Will it make anyone safer?
During Saturday’s Third House session in Goshen, opinions were mixed on a state legislative proposal that would require armed personnel in Indiana’s public and charter schools. That job could fall to a police officer or other non-educators, but it could also be filled by a teacher or principal.
Former teacher Tom Holtzinger voiced concern about the bill, which was approved 9-3 by the House Education Committee last week.
“I hope we get beyond this idea that by having an armed guard, you’ve going to solve, prevent all types of violence in schools,” he said.
Holtzinger said an armed guard who’s not in the right place at the right time can’t provide that much security. He also feels the notion of an armed guard provides a false sense of security for people.
“I think we need to get a little more sanity,” Holtzinger said.
In his view, there are small steps people can take to improve security in homes, schools, businesses and elsewhere without feeling like everyone needs to be packing a weapon as in the old Wild West.
State Sen. Carlin Yoder, R-Middlebury, said the bill mandates one armed person in each school. That person doesn’t have to be an educator, he said — it could be a policeman or anybody.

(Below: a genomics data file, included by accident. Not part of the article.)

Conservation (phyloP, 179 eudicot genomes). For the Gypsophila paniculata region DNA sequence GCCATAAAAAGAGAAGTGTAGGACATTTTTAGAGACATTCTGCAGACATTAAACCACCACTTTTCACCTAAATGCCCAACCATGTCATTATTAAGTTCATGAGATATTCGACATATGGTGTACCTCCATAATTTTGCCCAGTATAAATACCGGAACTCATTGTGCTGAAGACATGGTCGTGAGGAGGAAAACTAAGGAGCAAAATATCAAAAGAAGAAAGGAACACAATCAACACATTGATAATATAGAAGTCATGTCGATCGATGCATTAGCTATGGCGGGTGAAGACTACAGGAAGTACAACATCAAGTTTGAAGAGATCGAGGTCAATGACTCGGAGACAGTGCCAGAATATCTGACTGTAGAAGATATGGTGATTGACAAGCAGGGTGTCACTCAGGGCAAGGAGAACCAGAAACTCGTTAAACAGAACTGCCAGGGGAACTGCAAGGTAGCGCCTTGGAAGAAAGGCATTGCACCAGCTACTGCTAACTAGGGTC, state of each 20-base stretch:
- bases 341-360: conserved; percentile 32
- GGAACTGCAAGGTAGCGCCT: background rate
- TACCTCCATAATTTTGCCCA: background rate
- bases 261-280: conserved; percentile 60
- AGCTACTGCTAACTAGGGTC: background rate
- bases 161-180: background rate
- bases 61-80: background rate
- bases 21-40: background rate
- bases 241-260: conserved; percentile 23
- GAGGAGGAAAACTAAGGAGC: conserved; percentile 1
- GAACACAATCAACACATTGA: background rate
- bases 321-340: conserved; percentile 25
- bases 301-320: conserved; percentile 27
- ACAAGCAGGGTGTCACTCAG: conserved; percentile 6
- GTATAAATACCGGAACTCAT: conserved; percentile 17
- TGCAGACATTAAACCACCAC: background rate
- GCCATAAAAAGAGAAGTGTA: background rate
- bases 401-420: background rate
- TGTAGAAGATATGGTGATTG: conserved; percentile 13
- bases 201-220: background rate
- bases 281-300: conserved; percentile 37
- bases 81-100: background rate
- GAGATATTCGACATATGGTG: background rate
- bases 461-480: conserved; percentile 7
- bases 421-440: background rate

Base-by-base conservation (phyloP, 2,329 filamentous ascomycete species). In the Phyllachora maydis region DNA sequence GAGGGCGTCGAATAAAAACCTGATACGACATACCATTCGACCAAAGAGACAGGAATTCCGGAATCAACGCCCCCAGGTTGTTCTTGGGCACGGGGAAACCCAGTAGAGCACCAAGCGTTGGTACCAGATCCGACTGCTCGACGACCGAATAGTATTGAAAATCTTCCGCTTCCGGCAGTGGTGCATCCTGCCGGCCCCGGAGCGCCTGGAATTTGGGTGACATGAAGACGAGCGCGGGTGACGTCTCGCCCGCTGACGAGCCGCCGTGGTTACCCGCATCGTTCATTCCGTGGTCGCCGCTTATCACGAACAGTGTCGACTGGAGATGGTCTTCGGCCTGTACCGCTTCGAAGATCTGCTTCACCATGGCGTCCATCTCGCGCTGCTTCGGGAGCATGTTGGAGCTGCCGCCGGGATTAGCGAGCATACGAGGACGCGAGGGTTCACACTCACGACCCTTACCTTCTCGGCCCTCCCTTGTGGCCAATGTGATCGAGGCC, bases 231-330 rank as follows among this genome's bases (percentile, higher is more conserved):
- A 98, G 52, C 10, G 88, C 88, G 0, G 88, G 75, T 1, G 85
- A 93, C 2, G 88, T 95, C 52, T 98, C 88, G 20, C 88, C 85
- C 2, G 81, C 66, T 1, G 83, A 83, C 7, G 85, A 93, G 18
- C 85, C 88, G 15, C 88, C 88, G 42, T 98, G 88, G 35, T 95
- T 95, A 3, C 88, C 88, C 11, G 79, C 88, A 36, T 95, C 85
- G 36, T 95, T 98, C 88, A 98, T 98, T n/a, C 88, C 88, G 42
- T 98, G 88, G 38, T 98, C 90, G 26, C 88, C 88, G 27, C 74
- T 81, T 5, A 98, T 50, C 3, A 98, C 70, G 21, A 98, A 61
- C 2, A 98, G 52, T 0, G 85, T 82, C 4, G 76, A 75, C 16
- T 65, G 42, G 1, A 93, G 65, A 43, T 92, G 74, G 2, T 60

“I don’t consider that to be the Wild West,” Yoder said. “I’m not sure it’s the right answer. I know it won’t solve all our problems as far as violence in schools and so on. But as a father, it would make me feel a little more secure, personally, knowing my first-grader was in a school where there was at least somebody there who could fight back if necessary. Whether he’s in the right spot at the right time or not is obviously part of the issue.”
Yoder also said that if he was a school administrator and required to have armed personnel, he probably wouldn’t recruit a teacher or administrator to do it.
“I would probably find an outside, trained individual to be there who could focus his whole attention on the safety of the school and not teaching geometry at the same time,” he said.
Goshen Mayor Allan Kauffman said he’s opposed to the legislative proposal. He’s also concerned about the mandate applying only to public schools.
“If we feel we need to put armed guards in the public schools but not the private schools, is that one more reason that people should send their kids to the private schools because the public schools aren’t safe?,” he said after the meeting. “Are we sending that perception that the Christian school can object to having an armed guard in the halls, but Christian parents in the public schools don’t have the chance to object? Are we giving kids one more reason not to send their kids to public schools?”
Will it make anyone safer?
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